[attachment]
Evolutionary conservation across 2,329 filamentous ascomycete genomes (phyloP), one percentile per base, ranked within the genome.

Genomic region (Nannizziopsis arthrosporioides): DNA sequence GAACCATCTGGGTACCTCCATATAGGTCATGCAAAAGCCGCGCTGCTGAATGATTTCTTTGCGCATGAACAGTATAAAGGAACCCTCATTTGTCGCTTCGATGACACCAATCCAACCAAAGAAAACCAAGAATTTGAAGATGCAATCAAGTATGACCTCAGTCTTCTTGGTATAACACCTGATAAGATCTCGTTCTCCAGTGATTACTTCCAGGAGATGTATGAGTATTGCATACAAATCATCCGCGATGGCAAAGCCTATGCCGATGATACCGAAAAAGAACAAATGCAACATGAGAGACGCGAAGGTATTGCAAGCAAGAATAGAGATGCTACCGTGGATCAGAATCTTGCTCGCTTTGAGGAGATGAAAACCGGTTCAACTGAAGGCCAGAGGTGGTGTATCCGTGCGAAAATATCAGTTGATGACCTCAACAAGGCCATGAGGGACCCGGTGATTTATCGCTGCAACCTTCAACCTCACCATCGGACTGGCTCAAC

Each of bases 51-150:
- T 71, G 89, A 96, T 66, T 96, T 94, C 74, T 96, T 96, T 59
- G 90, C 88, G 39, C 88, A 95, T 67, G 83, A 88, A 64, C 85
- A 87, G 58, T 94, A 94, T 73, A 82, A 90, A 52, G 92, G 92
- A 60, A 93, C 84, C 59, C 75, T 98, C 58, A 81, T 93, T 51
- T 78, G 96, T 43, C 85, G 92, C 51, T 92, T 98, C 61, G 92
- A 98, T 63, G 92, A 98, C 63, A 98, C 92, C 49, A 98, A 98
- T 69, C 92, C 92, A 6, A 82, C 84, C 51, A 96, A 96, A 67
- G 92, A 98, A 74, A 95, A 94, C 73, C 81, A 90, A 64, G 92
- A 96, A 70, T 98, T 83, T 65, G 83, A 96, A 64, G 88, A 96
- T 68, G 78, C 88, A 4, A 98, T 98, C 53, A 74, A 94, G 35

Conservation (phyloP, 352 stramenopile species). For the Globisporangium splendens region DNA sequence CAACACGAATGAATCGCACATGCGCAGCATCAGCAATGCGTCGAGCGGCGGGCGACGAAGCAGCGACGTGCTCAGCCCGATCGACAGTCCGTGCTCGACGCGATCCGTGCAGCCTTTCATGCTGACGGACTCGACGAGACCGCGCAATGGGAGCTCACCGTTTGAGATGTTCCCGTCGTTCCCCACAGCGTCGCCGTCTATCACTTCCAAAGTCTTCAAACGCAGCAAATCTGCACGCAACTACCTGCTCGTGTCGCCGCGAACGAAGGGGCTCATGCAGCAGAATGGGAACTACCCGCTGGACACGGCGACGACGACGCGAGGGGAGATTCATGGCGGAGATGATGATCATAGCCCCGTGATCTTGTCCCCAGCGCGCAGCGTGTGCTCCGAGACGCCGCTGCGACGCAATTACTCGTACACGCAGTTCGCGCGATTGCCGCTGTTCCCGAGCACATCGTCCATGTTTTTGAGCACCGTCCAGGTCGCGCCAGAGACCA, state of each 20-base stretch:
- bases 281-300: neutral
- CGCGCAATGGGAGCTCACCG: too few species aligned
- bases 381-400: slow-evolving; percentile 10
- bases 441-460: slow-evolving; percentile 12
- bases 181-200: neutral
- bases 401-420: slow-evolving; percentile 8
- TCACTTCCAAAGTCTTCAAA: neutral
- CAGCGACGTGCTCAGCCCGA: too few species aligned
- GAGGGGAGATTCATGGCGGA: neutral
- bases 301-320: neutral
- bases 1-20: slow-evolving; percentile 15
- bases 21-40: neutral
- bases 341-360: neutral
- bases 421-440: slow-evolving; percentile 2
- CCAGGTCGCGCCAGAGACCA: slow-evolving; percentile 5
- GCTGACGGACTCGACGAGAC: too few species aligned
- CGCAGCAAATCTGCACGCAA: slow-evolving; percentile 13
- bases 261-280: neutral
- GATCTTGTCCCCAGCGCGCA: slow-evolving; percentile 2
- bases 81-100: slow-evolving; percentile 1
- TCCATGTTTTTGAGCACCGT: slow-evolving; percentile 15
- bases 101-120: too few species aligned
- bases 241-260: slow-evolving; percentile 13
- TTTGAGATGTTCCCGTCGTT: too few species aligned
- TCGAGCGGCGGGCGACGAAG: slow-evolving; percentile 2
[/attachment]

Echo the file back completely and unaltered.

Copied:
Evolutionary conservation across 2,329 filamentous ascomycete genomes (phyloP), one percentile per base, ranked within the genome.

Genomic region (Nannizziopsis arthrosporioides): DNA sequence GAACCATCTGGGTACCTCCATATAGGTCATGCAAAAGCCGCGCTGCTGAATGATTTCTTTGCGCATGAACAGTATAAAGGAACCCTCATTTGTCGCTTCGATGACACCAATCCAACCAAAGAAAACCAAGAATTTGAAGATGCAATCAAGTATGACCTCAGTCTTCTTGGTATAACACCTGATAAGATCTCGTTCTCCAGTGATTACTTCCAGGAGATGTATGAGTATTGCATACAAATCATCCGCGATGGCAAAGCCTATGCCGATGATACCGAAAAAGAACAAATGCAACATGAGAGACGCGAAGGTATTGCAAGCAAGAATAGAGATGCTACCGTGGATCAGAATCTTGCTCGCTTTGAGGAGATGAAAACCGGTTCAACTGAAGGCCAGAGGTGGTGTATCCGTGCGAAAATATCAGTTGATGACCTCAACAAGGCCATGAGGGACCCGGTGATTTATCGCTGCAACCTTCAACCTCACCATCGGACTGGCTCAAC

Each of bases 51-150:
- T 71, G 89, A 96, T 66, T 96, T 94, C 74, T 96, T 96, T 59
- G 90, C 88, G 39, C 88, A 95, T 67, G 83, A 88, A 64, C 85
- A 87, G 58, T 94, A 94, T 73, A 82, A 90, A 52, G 92, G 92
- A 60, A 93, C 84, C 59, C 75, T 98, C 58, A 81, T 93, T 51
- T 78, G 96, T 43, C 85, G 92, C 51, T 92, T 98, C 61, G 92
- A 98, T 63, G 92, A 98, C 63, A 98, C 92, C 49, A 98, A 98
- T 69, C 92, C 92, A 6, A 82, C 84, C 51, A 96, A 96, A 67
- G 92, A 98, A 74, A 95, A 94, C 73, C 81, A 90, A 64, G 92
- A 96, A 70, T 98, T 83, T 65, G 83, A 96, A 64, G 88, A 96
- T 68, G 78, C 88, A 4, A 98, T 98, C 53, A 74, A 94, G 35

Conservation (phyloP, 352 stramenopile species). For the Globisporangium splendens region DNA sequence CAACACGAATGAATCGCACATGCGCAGCATCAGCAATGCGTCGAGCGGCGGGCGACGAAGCAGCGACGTGCTCAGCCCGATCGACAGTCCGTGCTCGACGCGATCCGTGCAGCCTTTCATGCTGACGGACTCGACGAGACCGCGCAATGGGAGCTCACCGTTTGAGATGTTCCCGTCGTTCCCCACAGCGTCGCCGTCTATCACTTCCAAAGTCTTCAAACGCAGCAAATCTGCACGCAACTACCTGCTCGTGTCGCCGCGAACGAAGGGGCTCATGCAGCAGAATGGGAACTACCCGCTGGACACGGCGACGACGACGCGAGGGGAGATTCATGGCGGAGATGATGATCATAGCCCCGTGATCTTGTCCCCAGCGCGCAGCGTGTGCTCCGAGACGCCGCTGCGACGCAATTACTCGTACACGCAGTTCGCGCGATTGCCGCTGTTCCCGAGCACATCGTCCATGTTTTTGAGCACCGTCCAGGTCGCGCCAGAGACCA, state of each 20-base stretch:
- bases 281-300: neutral
- CGCGCAATGGGAGCTCACCG: too few species aligned
- bases 381-400: slow-evolving; percentile 10
- bases 441-460: slow-evolving; percentile 12
- bases 181-200: neutral
- bases 401-420: slow-evolving; percentile 8
- TCACTTCCAAAGTCTTCAAA: neutral
- CAGCGACGTGCTCAGCCCGA: too few species aligned
- GAGGGGAGATTCATGGCGGA: neutral
- bases 301-320: neutral
- bases 1-20: slow-evolving; percentile 15
- bases 21-40: neutral
- bases 341-360: neutral
- bases 421-440: slow-evolving; percentile 2
- CCAGGTCGCGCCAGAGACCA: slow-evolving; percentile 5
- GCTGACGGACTCGACGAGAC: too few species aligned
- CGCAGCAAATCTGCACGCAA: slow-evolving; percentile 13
- bases 261-280: neutral
- GATCTTGTCCCCAGCGCGCA: slow-evolving; percentile 2
- bases 81-100: slow-evolving; percentile 1
- TCCATGTTTTTGAGCACCGT: slow-evolving; percentile 15
- bases 101-120: too few species aligned
- bases 241-260: slow-evolving; percentile 13
- TTTGAGATGTTCCCGTCGTT: too few species aligned
- TCGAGCGGCGGGCGACGAAG: slow-evolving; percentile 2